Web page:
BAGHDAD — Nearly a year ago, a sniper shot at Olympic hopeful Dana Hussein as she ran around one of the few jogging tracks in Baghdad. Another time, she and her coach narrowly avoided driving into an ambush and sure death at a checkpoint in the city.
Hussein, 21, is a sprinter and one of a handful of athletes who've already qualified to represent Iraq at the Beijing Olympics this summer, Iraqi sporting officials say.
Her near brushes with death are just some of the challenges she and other athletes face in a country that remains dangerous for everyone.
Except for a bronze medal in weightlifting nearly 50 years ago and a fourth place finish by the soccer team in 2004, Iraq's Olympic feats have been less than remarkable.
In 2004, Iraq sent 24 athletes to Athens to compete, 20 more than in 2000. It remains to be seen how many will compete this year in Beijing. As of a week ago, four including Hussein, had qualified. The soccer team didn't qualify, but there are possibilities not only in track and field but also in weightlifting, wrestling, archery, rowing and boxing, said Tiras Odisho Anwaya, a senior official with Iraq National Olympic Committee.
Still, the chance for success at the games remains small, he says. The Olympic team, like the country as a whole, has a long way to go.
In recent years, Iraqi athletes have recounted the terror and torture at the hands of their longtime sporting director, Uday Hussein, son of the late Iraqi dictator Saddam Hussein. Those athletes who didn't perform to his expectations were beaten, and sometimes they just disappeared.
That certainly hurt the development of Olympic sports and athletes, but eight years of sanctions really set things back, said Anwaya.
Government money went to "tanks, weapons and food," he said. Any money left over went to the soccer team. Sports programs for children and teens died.
These days, there's more money, but facilities and support for athletes remain far less than what they should be to field teams to compete at the international level, Anwaya said.
Tanks ran over one of the running tracks. A gymnasium hasn't been built in years. The ongoing lack of electricity, which all Iraqis deal with, can't keep swimming pools heated.
Swimmers often train at a hotel pool, Anwaya said.
Just as it has touched all Iraqis, the lack of security throughout Iraq has hurt Olympic athletes and hopefuls.
Two years ago, as sectarian violence raged throughout most of the country, soccer coaches resigned because of death threats, a wrestling coach was killed and a tennis coach and two players were gunned down in Baghdad. In the heavily Sunni Anbar province, 15 teenage tae kwon do competitors were abducted and killed. Several were from the Shiite Sadr City neighborhood in Baghdad.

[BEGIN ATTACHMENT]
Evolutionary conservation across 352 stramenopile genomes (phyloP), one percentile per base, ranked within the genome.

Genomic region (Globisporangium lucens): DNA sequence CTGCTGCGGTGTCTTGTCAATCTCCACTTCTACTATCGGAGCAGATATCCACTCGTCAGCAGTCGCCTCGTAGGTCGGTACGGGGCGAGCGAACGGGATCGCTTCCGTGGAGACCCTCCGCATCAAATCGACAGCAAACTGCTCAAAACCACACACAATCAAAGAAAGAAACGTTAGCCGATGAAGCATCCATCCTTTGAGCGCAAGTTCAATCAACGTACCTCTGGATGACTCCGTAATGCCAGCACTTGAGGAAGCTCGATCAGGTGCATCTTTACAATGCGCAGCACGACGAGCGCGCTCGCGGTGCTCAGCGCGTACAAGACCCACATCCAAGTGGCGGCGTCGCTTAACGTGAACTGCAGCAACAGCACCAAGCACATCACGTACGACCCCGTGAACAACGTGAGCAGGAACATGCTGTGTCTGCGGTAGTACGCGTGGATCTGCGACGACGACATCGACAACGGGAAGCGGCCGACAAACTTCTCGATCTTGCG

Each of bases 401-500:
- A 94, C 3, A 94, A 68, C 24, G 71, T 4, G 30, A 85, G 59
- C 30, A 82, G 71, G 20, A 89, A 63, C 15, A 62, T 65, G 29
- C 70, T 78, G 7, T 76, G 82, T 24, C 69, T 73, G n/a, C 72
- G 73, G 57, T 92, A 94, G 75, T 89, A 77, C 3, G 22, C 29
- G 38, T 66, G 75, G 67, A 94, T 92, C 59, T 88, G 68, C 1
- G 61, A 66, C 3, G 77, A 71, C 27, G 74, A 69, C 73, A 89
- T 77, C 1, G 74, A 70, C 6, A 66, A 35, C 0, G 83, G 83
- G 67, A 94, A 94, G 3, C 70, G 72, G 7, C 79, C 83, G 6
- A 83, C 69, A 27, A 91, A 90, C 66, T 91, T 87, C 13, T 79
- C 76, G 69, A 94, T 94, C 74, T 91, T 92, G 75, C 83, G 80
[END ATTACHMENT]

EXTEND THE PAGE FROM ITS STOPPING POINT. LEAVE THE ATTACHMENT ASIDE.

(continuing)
Even Olympic committee officials were kidnapped, and they've yet to be released. There's been no information about the head of the Olympic committee since his kidnapping in July 2006, an Olympic committee spokesman said.
Earlier this year, a cyclist was killed as he returned to his home to grab some luggage before leaving for the airport and a training trip abroad, Anwaya said.
When asked about the targeting of athletes, Anwaya only shrugged.
"They're Iraqis, and the athletes are just like anyone else. The rest of the population suffers from kidnapping, too," he said.
Hussein dropped out of school because the neighborhood became too dangerous to travel.
With a noted 60 percent drop in violence in Baghdad compared with a year ago, the situation has improved, Hussein said. Still, she recalls being shot at as she and two fellow runners circled the track. No one was hit.
"He had a bullet for each of us," she said of the sniper that day.
Recent fighting in parts of Baghdad has made her usual training track off limits. She moved her training to Baghdad University.
These days, there's more money allocated for sports, but not all of it makes its way to the athletes. Throughout the Iraqi government, corruption continues to be an issue.
Athletes are often paid now, about 200,000 dinars ($167) per month, but there remains a feeling that the sporting federations are out of touch and not truly supportive.
Equipment that Hussein has been given hasn't been of good quality, and she's spent her own money to buy training shoes and spikes. Officials only recently began paying attention to her after she placed high at some competitions in the Middle East, she said.
Although there are more than 40 sporting federations, the national soccer team alone takes 60 percent of the budget. "No one gets what they should," Anwaya said.
There's been talk of finding some corporate sponsors, but there aren't many Iraqi businesses with ample resources, Anwaya said.
In the case of track and field, the group received about 700 million dinars ($581,395) this year, but that doesn't cover the athletes' needs, said Dr. Sareeh Abdul Kareem, the group's deputy chairman.
By comparison, a lone sport federation in an Arab Gulf country might receive as much as $40 million annually, Anwaya said.
To prepare for competition and because of a lack of opportunity, Iraqi athletes often must also travel outside the country to attend specialized, high-level training camps.
That can cause problems as well. Hussein has been sent to foreign camps in Turkey and Syria, but without her coach. She thinks she'll be sent to another foreign camp again, perhaps in the United States, Canada or Italy, but is wary of going alone.
"We have a huge talent here, but it's not used," she said.
(McClatchy special correspondents Laith Hammoudi and Jenan Hussein contributed from Baghdad. Lannen writes for the Lexington (Ky.) Herald-Leader.)